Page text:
EU calls on member states to 'reduce energy subsidies'

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The European Union (EU) Commission has called on member states to comply with union fiscal rules and reduce their current energy support measures by the end of this year.

EU calls on member states to 'reduce energy subsidies'

According to Anadolu, in the study titled "European Spring Semester Package" published by the EU Commission, which includes recommendations on the economic situation of member states, all member states were asked to maintain a sound fiscal position and implement prudent fiscal policies that limit the nominal increase in net primary expenditures.

The study called on member states to use public subsidies and EU funds in a way that encourages green and digital transformation in particular, and stated that the current energy support measures should be reduced by the end of 2023.

The study pointed out that if energy prices start to rise again, subsidies should be in a way to encourage energy savings, and that these subsidies should aim to protect the poor and companies.

In the period after next year, member countries should pursue a medium-term fiscal strategy that includes investments and reforms conducive to sustainable growth for a prudent medium-term fiscal position, the study said.

In the study, which stated that a report was prepared for 16 member states, namely Belgium, Bulgaria, Czechia, Germany, Estonia, Spain, France, Italy, Latvia, Hungary, Malta, Austria, Poland, Slovenia, Slovakia and Finland, to assess compliance with the public deficit and debt criteria, it was reported that the budget deficit criterion was not met by Belgium, Bulgaria, Czechia, Germany, Estonia, Spain, France, Italy, Latvia, Hungary, Malta, Poland, Slovenia and Slovakia.


The study underlined that France, Italy and Finland do not meet the debt criteria.

The study stated that Germany, France, Spain, the Netherlands, Portugal, Romania, Romania, Sweden, Hungary, Hungary and the Greek Administration of Southern Cyprus have macroeconomic imbalances, while Greece and Italy have "extreme imbalances".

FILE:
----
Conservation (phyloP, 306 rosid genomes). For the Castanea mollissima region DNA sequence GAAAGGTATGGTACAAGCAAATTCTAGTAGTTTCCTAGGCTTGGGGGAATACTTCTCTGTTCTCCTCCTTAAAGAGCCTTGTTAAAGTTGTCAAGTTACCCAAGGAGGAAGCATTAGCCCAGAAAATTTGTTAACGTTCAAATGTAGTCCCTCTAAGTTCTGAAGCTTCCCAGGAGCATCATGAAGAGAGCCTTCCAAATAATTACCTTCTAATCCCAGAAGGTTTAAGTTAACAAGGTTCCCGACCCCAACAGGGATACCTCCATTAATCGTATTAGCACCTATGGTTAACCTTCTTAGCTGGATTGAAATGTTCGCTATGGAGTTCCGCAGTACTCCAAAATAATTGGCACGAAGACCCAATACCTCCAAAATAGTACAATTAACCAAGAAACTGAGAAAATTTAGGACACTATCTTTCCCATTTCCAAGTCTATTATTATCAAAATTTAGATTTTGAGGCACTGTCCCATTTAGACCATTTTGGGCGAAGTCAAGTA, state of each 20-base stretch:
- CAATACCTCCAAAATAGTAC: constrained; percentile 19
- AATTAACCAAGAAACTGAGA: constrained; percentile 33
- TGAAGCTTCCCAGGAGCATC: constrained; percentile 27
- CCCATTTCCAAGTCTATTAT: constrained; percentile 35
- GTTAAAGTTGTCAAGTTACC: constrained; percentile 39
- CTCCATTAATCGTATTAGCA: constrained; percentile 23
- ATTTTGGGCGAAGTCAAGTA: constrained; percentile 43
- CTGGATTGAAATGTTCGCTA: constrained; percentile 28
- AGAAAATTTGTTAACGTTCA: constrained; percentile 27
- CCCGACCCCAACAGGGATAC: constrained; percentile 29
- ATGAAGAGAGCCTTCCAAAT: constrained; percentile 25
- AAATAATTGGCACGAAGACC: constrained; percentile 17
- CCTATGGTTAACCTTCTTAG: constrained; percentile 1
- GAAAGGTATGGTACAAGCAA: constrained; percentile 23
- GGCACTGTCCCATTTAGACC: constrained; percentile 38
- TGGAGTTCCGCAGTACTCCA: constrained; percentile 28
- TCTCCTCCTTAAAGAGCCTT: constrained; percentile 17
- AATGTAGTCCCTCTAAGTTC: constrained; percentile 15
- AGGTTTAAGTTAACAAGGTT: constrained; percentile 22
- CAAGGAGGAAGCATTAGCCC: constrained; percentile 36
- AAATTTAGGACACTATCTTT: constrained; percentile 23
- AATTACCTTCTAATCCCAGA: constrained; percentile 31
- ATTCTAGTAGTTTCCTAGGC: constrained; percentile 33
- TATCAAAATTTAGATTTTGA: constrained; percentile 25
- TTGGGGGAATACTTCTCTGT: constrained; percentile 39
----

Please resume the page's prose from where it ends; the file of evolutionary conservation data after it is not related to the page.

EU Commission Vice President Valdis Dombrovskis, at a press conference in Brussels regarding the study, pointed out that the last 3 years in Europe have been very challenging for individuals and businesses and said, "Despite the recent decline in energy prices, we face many challenges, especially high inflation, which reduces purchasing power and competitiveness of companies."

Explaining that the focus should be on prudent fiscal policies at this stage, Dombrovskis emphasized the importance of identifying the best investments to support growth and making the EU more competitive.

The Stability and Growth Pact, which was established to ensure fiscal discipline and stability across the EU, aims to ensure that member states maintain their fiscal discipline through preventive measures.

According to the Union rules, member states' budget deficits should be below 3 percent of their gross domestic product and the ratio of public debt stocks to gross domestic product should not exceed 60 percent.

Among EU member states, Greece has the highest ratio of public debt to GDP in the last quarter of 2022 with 171.3 percent. Greece was followed by Italy with 144.4 percent, Portugal with 113.9 percent, Spain with 113.2 percent, France with 111.6 percent and Belgium with 105.1 percent.

EU member states had implemented numerous measures and support programs against the rising natural gas and electricity prices due to the Russia-Ukraine war and the energy crisis last year. These energy subsidies put a serious burden on the public finances of member states.

Source: Anadolu Agency

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